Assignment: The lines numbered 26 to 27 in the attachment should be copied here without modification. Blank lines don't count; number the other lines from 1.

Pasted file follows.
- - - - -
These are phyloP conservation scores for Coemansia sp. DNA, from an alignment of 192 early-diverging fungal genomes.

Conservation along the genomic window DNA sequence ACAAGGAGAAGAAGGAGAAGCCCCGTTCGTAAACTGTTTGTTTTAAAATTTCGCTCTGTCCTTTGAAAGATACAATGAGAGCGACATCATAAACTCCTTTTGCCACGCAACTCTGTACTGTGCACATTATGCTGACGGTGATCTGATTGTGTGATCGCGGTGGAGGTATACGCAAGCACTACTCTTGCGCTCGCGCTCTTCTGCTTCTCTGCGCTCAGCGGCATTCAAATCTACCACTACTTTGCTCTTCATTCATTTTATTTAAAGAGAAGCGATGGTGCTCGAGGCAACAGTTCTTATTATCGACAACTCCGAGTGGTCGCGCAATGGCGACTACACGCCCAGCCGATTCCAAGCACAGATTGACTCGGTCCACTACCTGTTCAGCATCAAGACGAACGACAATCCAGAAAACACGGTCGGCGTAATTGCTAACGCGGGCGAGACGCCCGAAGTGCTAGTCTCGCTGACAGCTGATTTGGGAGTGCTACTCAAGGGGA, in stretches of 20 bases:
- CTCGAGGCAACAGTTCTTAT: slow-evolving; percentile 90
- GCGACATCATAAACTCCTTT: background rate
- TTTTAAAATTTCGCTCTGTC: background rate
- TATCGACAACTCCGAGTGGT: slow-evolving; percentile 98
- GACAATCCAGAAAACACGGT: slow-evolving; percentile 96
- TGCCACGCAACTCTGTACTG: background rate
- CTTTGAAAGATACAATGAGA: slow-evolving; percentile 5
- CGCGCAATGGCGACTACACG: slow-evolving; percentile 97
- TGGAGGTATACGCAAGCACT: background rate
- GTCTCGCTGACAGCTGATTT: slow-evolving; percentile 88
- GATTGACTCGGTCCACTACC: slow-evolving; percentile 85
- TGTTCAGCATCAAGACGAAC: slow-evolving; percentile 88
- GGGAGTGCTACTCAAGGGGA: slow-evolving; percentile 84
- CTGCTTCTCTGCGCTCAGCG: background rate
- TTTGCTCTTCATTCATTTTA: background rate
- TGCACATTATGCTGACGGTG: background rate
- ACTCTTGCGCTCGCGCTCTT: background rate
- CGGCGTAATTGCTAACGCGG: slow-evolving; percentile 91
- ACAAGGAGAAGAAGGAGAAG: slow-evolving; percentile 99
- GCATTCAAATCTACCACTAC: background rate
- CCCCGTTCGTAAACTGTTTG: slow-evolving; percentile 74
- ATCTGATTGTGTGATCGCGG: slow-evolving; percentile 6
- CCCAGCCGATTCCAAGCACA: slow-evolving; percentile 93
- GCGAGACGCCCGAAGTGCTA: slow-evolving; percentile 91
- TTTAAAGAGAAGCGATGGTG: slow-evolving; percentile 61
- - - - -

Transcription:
- GCGAGACGCCCGAAGTGCTA: slow-evolving; percentile 91
- TTTAAAGAGAAGCGATGGTG: slow-evolving; percentile 61